The Sciences

An Exquisite Debunking of Global Cooling Claims

The IntersectionBy Chris MooneyOct 27, 2009 1:00 PM

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...has just arrived from Seth Borenstein of the AP. To wit:

In a blind test, the AP gave temperature data to four independent statisticians and asked them to look for trends, without telling them what the numbers represented. The experts found no true temperature declines over time.

"If you look at the data and sort of cherry-pick a micro-trend within a bigger trend, that technique is particularly suspect," said John Grego, a professor of statistics at the University of South Carolina.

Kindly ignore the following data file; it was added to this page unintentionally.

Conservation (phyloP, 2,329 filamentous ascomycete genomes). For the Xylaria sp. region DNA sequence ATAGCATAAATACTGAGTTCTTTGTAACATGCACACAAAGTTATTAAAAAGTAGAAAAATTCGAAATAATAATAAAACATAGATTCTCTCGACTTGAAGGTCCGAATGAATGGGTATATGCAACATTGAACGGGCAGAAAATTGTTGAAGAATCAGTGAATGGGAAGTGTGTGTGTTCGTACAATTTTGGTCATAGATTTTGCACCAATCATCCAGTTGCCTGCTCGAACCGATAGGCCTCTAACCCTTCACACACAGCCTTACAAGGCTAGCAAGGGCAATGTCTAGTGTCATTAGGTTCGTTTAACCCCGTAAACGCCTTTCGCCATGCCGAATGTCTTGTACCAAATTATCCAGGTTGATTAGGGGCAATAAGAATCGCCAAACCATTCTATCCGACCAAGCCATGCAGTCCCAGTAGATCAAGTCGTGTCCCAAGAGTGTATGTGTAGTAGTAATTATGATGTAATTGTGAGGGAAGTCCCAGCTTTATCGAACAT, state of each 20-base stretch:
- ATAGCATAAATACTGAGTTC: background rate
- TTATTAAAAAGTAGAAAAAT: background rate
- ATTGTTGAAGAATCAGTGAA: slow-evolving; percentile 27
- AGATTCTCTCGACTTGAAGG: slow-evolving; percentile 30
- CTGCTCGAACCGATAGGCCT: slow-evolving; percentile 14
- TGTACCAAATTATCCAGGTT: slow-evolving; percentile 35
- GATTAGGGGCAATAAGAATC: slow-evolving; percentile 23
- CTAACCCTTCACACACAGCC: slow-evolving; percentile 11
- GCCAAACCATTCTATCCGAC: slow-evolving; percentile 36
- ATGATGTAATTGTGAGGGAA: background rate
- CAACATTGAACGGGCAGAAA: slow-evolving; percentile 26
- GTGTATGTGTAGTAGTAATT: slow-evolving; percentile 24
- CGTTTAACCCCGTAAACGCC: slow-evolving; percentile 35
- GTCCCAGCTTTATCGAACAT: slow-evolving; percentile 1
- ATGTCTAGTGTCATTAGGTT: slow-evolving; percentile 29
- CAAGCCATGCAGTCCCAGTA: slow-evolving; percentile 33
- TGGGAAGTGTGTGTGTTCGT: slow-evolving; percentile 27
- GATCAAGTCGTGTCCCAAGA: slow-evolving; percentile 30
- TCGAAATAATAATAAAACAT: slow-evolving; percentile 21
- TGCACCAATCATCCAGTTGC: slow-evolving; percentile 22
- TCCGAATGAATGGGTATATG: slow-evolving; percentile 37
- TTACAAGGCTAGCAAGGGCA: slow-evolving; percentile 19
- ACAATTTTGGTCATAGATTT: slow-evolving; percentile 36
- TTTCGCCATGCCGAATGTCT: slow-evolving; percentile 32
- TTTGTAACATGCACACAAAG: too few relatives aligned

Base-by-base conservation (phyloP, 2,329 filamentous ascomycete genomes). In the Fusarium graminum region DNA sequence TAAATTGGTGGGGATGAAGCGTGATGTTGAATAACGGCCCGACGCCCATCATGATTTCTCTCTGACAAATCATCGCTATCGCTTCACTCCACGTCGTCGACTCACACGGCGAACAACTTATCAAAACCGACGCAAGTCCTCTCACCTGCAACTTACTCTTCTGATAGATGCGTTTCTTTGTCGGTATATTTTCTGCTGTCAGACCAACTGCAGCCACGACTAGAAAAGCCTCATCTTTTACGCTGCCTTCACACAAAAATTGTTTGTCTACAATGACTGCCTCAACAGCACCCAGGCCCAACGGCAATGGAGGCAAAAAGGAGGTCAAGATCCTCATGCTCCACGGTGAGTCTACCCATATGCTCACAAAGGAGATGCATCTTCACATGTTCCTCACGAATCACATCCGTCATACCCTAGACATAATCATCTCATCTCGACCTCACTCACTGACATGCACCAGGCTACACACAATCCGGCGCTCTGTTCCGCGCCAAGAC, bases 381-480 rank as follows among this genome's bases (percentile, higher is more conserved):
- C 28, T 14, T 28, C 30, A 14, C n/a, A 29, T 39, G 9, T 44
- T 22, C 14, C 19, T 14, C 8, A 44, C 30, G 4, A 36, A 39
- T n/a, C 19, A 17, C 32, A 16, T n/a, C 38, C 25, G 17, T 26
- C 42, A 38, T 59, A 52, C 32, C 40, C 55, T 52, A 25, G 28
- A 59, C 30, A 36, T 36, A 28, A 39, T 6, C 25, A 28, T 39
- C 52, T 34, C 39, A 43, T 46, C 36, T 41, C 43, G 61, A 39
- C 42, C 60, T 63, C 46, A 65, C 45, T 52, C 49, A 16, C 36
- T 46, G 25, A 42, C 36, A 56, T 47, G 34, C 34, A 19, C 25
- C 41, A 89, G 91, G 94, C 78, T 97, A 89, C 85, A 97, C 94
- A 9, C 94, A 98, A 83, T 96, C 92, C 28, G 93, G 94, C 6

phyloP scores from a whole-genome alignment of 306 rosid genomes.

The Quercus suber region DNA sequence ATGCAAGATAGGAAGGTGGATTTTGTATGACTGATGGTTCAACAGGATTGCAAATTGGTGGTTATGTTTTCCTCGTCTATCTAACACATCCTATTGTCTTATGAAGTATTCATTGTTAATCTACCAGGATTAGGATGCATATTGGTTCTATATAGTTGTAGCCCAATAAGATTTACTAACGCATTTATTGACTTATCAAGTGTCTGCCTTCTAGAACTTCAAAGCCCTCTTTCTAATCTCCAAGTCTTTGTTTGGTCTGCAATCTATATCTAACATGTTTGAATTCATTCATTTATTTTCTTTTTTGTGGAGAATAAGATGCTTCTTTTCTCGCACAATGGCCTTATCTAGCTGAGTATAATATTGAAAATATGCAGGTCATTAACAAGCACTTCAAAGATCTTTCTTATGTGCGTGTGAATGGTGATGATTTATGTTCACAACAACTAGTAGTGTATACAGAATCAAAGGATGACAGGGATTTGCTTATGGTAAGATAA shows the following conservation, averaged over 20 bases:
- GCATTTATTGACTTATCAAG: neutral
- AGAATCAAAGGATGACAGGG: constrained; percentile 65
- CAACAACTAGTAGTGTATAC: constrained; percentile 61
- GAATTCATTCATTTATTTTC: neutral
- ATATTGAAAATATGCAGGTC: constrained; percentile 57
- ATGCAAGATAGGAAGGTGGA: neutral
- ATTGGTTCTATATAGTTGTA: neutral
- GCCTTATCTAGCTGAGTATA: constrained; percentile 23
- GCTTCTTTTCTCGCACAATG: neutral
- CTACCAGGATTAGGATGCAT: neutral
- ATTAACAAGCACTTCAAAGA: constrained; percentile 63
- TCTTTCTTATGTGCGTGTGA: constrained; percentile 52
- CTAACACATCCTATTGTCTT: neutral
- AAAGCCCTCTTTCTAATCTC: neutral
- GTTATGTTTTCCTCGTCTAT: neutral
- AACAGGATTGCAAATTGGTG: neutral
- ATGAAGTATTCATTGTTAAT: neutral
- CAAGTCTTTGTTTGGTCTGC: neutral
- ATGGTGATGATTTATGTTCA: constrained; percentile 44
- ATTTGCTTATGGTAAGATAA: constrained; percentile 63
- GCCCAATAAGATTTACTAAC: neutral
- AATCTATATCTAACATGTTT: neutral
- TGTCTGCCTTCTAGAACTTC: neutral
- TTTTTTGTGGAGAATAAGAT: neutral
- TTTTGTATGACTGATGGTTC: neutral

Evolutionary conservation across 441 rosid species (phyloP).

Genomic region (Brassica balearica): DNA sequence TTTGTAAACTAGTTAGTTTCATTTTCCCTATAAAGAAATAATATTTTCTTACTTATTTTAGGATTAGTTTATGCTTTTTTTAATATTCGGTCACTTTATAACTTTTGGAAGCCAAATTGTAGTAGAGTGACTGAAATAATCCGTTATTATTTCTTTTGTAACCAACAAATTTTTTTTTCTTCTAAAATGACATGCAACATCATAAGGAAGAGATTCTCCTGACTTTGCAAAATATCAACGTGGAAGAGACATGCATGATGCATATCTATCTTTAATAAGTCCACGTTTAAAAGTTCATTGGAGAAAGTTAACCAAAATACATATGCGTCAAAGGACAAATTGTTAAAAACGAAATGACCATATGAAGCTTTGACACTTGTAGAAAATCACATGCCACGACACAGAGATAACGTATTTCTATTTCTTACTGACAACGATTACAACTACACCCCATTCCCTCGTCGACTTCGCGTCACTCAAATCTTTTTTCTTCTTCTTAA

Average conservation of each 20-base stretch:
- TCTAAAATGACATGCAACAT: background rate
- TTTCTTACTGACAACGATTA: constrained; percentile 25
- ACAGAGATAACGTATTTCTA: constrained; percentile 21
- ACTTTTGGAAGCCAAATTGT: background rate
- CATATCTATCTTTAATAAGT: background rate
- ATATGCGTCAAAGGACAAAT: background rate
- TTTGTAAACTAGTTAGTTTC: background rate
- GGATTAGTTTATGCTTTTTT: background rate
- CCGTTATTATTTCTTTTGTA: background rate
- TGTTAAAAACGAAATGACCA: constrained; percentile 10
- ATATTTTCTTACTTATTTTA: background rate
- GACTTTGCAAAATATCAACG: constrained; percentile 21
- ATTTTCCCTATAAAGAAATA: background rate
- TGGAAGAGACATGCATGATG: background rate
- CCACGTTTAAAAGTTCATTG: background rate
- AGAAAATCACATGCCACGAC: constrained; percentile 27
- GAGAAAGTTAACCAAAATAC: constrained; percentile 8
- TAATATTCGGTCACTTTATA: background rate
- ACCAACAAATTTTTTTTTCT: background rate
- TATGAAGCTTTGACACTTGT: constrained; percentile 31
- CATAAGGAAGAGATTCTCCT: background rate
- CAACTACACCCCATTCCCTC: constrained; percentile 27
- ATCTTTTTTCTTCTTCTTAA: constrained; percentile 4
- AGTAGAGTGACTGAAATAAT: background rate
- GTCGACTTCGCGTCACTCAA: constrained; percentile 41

Yet the idea that things are cooling has been repeated in opinion columns, a BBC news story posted on the Drudge Report and in a new book by the authors of the best-seller "Freakonomics." Last week, a poll by the Pew Research Center found that only 57 percent of Americans now believe there is strong scientific evidence for global warming, down from 77 percent in 2006.

I fear that the new spate of global cooling claims are having a serious impact, perhaps even an impact detectable in the numbers above--so Borenstein's is a much needed debunking. It deserves as wide a circulation as possible.

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